An apparatus in accordance with the present invention includes a nozzle head, an adjustable support adapted to be removably fixed relative to a person's head, the nozzle head including a plurality of nozzles spaced about an axis of the nozzle head, means for supplying the gas under pressure through the nozzles, the nozzle head being spaced from the nose and mouth area such that ready unimpeded access to the nose and mouth area is obtained, said nozzle head and adjustable support means being adapted for adjustment such that the axis of the nozzle head passes through the center of the ingress area formed by the nose and mouth of the person, and each nozzle is projected at a small angle to the axis so as to form a pressurized cone of the gas towards the ingress area of the person.
Having thus generally described the nature of the invention, reference will now be made to the accompanying drawings, showing by way of illustration, a preferred embodiment thereof, and in which:
FIG. 1 is a perspective view of the apparatus in accordance with an embodiment of the present invention;
FIG. 2 is a side elevation of the apparatus in a suitable position on a person's head shown in dotted lines;
FIG. 3 is an enlarged fragmentary perspective view of a detail of the apparatus; and
FIG. 4 is a front elevation of the detail shown in FIG. 3.
Referring now to the drawings and especially to FIGS. 1 and 2, there is shown a typical oxygen supply device 10 having head gear 12 to which is mounted an adjustable support member 14 holding at the end thereof a nozzle head 16.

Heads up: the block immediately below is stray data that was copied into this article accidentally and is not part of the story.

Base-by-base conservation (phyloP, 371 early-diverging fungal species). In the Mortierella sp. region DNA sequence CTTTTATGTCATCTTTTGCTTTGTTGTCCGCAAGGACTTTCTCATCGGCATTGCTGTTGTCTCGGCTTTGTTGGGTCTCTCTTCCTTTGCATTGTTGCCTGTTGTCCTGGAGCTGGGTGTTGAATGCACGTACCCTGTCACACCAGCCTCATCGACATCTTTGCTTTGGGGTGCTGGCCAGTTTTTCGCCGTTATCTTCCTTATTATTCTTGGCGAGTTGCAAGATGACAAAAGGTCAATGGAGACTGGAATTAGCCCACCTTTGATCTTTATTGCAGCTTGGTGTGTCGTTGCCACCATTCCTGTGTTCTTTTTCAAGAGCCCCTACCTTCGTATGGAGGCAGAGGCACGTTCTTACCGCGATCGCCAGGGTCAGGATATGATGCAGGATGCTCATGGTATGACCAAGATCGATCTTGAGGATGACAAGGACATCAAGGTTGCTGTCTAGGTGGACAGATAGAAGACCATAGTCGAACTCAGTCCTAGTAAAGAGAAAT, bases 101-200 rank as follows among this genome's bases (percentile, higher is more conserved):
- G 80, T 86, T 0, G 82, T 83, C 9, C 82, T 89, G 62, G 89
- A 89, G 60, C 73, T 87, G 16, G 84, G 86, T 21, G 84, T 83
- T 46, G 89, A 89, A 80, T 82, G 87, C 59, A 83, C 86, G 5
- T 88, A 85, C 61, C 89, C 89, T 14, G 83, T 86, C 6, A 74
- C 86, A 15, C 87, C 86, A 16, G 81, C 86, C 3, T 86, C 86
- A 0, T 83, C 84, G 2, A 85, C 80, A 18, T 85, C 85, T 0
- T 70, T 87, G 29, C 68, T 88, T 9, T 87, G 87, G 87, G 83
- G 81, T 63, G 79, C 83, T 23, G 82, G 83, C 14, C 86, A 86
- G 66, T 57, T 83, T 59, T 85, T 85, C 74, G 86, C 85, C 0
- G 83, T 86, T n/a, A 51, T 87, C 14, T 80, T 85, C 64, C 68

The head gear 12 includes a flexible head band 18 having a size adjustable fastener, such as a fastener known under the trade mark "VELCRO", for adjustably mounting the head gear 12 to the head of a typical person, as illustrated in dotted lines in FIG. 2.
An oxygen supply tube 24 is attached to the head band 18 by means of holding members 20 and 22. In order to properly balance the device, it may be necessary to have a bifurcate tube 24, with one leg of the tube passing on either side of the head band 18. A flow control valve 26 is provided in the tube or tubes 24. A relatively rigid section of the tube 24 extends from the head band at a slight angle upwardly therefrom and communicates with a resilient tube which can be bent, made from various plastics materials or metal, and which holds its form when bent. The tube 28 also acts as a manifold for the four nozzles 30, 32, 34 and 36 which exit therefrom at the other end. The nozzles 30 to 36 make up the nozzle head, and by means of the resilient tube portion 28, are aimed in a reverse direction towards the person's face.
The nozzle head includes a spacer member 38 having arms 38a, 38b, 38c and 38d, as shown in FIGS. 3 and 4, which is itself mounted to a rigid support member 40 which is generally straight and hollowed out and is concentric with the axis of the nozzle head 16 such that the support member 40 can be used as a sighting tube for aiming the nozzle head 16 at the proper angle towards the nose and mouth of the person carrying the oxygen supply device 10. Each arm 38a, 38b, 38c and 38d, supports a respective catheter 30, 32, 34 and 36, each by means of a simple clamp 44 with one clamp 44 on each arm. Finally, the nozzle head 16 is held in relation to the tube 28 by the rigid support member 40 connected and supported to the tube section 28 by means of holding straps 42.
The above recited structure is but one embodiment and, of course, fewer or more nozzles can be provided in the nozzle head to create the desired effect.